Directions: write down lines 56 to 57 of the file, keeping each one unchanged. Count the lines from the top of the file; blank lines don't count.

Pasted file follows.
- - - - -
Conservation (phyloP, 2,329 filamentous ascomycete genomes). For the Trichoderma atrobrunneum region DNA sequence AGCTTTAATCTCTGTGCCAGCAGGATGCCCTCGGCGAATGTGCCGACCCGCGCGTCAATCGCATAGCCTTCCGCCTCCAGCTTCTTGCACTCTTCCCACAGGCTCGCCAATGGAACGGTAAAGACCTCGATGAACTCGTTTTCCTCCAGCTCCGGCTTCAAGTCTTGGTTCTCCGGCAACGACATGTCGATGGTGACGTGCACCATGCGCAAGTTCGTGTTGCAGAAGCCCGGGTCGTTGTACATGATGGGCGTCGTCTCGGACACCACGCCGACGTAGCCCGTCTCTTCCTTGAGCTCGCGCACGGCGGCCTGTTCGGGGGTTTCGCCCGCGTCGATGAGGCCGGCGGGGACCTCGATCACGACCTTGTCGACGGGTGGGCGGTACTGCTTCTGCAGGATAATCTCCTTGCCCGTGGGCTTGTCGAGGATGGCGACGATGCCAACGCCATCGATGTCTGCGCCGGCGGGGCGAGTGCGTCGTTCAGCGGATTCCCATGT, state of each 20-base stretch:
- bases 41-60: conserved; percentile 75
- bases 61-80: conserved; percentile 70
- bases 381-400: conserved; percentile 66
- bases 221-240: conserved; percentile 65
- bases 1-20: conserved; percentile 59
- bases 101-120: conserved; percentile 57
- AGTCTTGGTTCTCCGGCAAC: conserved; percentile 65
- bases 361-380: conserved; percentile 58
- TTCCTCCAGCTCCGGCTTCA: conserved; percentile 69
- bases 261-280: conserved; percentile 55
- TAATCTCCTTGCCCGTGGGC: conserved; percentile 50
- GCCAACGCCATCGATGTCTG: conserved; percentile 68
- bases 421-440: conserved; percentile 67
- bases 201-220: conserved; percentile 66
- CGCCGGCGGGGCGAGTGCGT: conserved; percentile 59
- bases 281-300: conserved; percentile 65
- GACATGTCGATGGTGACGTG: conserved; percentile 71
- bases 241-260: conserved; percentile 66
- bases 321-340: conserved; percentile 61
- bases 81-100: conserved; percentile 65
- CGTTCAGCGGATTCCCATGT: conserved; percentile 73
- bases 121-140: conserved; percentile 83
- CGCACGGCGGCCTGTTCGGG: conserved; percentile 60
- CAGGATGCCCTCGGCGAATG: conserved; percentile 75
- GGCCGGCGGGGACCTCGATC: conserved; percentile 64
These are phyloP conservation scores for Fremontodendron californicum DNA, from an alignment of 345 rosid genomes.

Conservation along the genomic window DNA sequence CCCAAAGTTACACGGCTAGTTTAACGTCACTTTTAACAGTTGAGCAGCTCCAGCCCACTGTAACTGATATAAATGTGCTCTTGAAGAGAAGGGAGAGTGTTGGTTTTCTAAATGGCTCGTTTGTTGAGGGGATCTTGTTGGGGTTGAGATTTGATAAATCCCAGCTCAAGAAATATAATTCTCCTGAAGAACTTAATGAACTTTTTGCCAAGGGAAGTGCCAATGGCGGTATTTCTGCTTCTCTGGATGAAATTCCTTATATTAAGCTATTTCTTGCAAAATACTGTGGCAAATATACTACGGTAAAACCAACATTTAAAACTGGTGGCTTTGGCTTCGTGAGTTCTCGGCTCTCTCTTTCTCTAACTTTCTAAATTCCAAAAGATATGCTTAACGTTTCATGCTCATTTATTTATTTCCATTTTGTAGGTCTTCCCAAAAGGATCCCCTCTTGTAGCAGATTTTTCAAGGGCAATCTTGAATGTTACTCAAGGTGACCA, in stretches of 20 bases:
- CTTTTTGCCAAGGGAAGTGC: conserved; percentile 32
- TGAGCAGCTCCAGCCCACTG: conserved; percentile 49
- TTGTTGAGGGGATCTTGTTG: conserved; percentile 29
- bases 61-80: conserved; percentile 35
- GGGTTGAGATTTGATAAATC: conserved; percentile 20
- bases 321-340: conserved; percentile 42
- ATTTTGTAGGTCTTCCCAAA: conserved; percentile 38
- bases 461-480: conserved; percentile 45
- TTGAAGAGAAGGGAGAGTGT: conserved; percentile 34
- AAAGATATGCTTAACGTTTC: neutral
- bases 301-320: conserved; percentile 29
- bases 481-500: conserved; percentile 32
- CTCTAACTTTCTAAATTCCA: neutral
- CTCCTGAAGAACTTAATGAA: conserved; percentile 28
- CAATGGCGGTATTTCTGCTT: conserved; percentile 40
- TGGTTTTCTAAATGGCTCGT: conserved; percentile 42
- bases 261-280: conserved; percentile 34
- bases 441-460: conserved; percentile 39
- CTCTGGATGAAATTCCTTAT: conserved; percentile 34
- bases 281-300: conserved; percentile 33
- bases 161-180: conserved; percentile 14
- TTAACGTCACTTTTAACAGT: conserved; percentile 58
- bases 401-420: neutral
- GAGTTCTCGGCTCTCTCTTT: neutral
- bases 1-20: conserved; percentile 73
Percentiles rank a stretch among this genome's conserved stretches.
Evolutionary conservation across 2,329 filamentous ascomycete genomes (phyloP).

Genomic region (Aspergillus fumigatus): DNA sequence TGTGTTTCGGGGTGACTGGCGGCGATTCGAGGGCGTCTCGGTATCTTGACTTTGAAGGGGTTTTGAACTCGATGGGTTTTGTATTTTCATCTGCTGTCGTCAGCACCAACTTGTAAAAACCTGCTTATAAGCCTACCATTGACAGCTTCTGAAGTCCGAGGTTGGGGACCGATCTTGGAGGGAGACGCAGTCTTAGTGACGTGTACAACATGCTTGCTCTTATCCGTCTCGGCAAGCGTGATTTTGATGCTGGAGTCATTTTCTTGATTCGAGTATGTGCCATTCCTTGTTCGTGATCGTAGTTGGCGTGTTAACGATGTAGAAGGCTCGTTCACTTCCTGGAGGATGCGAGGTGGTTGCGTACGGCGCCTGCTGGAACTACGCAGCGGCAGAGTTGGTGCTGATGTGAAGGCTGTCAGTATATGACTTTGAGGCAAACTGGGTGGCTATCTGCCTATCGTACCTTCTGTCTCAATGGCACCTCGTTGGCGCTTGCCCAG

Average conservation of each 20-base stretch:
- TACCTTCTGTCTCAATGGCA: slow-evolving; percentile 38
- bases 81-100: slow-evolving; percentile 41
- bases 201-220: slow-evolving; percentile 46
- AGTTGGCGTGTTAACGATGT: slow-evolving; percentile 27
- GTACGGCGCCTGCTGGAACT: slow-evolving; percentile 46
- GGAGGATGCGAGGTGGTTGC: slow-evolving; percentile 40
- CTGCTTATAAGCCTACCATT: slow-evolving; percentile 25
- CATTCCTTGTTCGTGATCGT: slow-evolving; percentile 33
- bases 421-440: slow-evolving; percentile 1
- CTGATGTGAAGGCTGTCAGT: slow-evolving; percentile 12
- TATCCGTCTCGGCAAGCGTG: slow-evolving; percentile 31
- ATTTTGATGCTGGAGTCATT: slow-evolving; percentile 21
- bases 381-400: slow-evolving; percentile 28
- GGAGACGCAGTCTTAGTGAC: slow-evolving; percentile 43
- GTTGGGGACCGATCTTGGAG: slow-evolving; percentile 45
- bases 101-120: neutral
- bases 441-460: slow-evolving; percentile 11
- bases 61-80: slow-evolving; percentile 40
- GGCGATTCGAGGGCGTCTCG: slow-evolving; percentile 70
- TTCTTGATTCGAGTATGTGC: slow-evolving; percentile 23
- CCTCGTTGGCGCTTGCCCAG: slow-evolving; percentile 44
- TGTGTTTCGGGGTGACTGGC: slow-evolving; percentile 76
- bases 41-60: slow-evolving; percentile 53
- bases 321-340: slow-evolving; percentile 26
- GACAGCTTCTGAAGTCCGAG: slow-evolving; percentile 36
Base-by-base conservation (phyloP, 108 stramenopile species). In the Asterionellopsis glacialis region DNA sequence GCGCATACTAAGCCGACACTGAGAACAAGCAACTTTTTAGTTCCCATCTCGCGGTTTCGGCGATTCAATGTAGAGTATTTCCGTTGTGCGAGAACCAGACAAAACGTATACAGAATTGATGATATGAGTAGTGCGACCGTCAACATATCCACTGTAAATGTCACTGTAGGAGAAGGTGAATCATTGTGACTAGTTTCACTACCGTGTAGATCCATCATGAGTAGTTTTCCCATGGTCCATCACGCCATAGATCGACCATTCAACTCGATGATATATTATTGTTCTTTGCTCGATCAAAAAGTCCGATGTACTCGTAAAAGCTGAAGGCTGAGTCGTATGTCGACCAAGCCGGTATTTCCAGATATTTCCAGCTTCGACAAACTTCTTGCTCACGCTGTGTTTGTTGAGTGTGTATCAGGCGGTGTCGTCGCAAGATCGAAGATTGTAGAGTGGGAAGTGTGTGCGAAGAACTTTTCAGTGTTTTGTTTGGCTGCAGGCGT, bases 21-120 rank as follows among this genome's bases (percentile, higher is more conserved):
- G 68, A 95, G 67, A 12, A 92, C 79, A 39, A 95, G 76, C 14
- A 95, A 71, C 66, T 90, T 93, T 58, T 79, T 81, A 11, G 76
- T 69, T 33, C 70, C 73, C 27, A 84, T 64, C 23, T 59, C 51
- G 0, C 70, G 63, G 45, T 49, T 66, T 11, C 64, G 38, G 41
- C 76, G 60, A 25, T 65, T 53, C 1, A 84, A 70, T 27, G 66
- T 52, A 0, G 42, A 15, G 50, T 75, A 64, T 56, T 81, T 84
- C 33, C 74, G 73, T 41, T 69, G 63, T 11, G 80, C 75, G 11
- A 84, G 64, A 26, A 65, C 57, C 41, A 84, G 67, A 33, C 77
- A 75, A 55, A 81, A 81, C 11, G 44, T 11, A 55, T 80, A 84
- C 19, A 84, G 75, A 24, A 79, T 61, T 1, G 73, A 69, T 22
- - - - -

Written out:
Genomic region (Aspergillus fumigatus): DNA sequence TGTGTTTCGGGGTGACTGGCGGCGATTCGAGGGCGTCTCGGTATCTTGACTTTGAAGGGGTTTTGAACTCGATGGGTTTTGTATTTTCATCTGCTGTCGTCAGCACCAACTTGTAAAAACCTGCTTATAAGCCTACCATTGACAGCTTCTGAAGTCCGAGGTTGGGGACCGATCTTGGAGGGAGACGCAGTCTTAGTGACGTGTACAACATGCTTGCTCTTATCCGTCTCGGCAAGCGTGATTTTGATGCTGGAGTCATTTTCTTGATTCGAGTATGTGCCATTCCTTGTTCGTGATCGTAGTTGGCGTGTTAACGATGTAGAAGGCTCGTTCACTTCCTGGAGGATGCGAGGTGGTTGCGTACGGCGCCTGCTGGAACTACGCAGCGGCAGAGTTGGTGCTGATGTGAAGGCTGTCAGTATATGACTTTGAGGCAAACTGGGTGGCTATCTGCCTATCGTACCTTCTGTCTCAATGGCACCTCGTTGGCGCTTGCCCAG

Average conservation of each 20-base stretch: